Syria: Tens of thousands of families with no news of loved ones

28 August 2020
Syria: Tens of thousands of families with no news of loved ones
An ICRC employee helps refugees connect with their family members in Jordan. Nadia Shira COHEN/ICRC

ICRC, Paris – International Day of the Disappeared marks a little-known and complex humanitarian issue: the plight of families searching for loved ones who have disappeared. This year, the International Committee of the Red Cross (ICRC) delegation in France is marking the day with a focus on people who have disappeared as a result of the conflict in Syria. Since 2012, the ICRC has registered tens of thousands of requests to help find missing people. The requests come from all corners of the globe, covering more than 80 countries, but they are just the tip of the iceberg.

Families across Europe, be they Syrian or European, bear the burden of uncertainty – sometimes for years. "The issue of people who have disappeared because of the Syrian conflict is one of the most significant and complex that the ICRC has had to deal with in its modern history. Families have been scattered around the world and, sadly, the conflict shows no sign of ending," explains Wilhelm Odde, the head of the ICRC's European family reunification service based in France. "Europeans, as well as Syrians, have disappeared inside Syria. Other Syrian families have become separated en route to Europe."

The ICRC's family tracing service supports the work of European National Societies in helping people undertake the long and painstaking process of searching for their relatives. Anyone who has lost contact with a loved one can submit a request for help at a National Society office in the country where they are living. Another option is for relatives to use the Red Cross Trace the Face website. The website publishes photos of people currently searching for loved ones who disappeared along migratory routes to Europe. On average, the website helps reconnect one family a week.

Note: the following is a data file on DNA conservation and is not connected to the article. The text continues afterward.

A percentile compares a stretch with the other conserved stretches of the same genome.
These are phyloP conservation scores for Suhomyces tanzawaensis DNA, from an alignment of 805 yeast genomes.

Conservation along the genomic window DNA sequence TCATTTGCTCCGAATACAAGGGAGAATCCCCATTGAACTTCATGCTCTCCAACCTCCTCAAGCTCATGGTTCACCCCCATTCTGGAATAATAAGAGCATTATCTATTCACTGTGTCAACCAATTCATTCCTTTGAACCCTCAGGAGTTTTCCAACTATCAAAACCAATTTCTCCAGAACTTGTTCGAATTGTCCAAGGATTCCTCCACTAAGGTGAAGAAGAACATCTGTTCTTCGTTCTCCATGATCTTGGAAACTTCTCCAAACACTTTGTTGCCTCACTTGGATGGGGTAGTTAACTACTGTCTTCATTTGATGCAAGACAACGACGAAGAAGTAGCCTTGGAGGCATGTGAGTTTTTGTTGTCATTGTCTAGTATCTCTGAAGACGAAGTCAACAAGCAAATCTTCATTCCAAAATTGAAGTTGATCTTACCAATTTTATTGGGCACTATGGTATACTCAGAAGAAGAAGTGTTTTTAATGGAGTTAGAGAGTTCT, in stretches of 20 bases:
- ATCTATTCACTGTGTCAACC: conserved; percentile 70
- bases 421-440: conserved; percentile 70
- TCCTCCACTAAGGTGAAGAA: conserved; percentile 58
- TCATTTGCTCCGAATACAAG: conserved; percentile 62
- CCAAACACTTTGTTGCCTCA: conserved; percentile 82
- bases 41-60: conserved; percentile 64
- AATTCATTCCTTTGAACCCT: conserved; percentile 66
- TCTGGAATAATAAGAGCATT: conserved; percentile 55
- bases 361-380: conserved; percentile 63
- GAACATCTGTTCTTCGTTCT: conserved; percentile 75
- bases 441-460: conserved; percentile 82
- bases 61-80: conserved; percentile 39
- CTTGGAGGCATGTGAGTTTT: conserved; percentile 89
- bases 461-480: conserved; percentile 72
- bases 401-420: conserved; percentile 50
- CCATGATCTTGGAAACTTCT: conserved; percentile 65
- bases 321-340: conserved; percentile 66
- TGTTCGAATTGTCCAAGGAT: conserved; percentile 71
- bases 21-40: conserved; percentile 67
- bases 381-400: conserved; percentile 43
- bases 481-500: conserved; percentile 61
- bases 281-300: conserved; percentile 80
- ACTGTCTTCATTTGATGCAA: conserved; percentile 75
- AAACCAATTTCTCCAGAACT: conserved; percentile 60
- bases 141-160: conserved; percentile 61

"Our work is purely humanitarian: we are helping families to look for their relatives, regardless of where they disappeared or why," stresses Odde. While the authorities are primarily responsible for providing families with answers, the role of the International Red Cross and Red Crescent Movement is set out in its humanitarian mandate.

For more than 150 years, this global humanitarian network has been working to determine the fate of missing people, whether they have disappeared because of conflict, natural disaster or along migratory routes. The ICRC's work is exclusively humanitarian and is governed by the principle of impartiality. It is based on the right to know the fate of loved ones, which is enshrined in international humanitarian law. Any information provided by families is treated as strictly confidential and is only used for the purposes of the search.

For further information, please contact:

Lucile Marbeau, ICRC Paris, +33 (0)6 22 41 37 62 – lmarbeau@icrc.org

Ruth Hetherington, ICRC Geneva, +41 (0)79 447 37 26 – rhetherington@icrc.org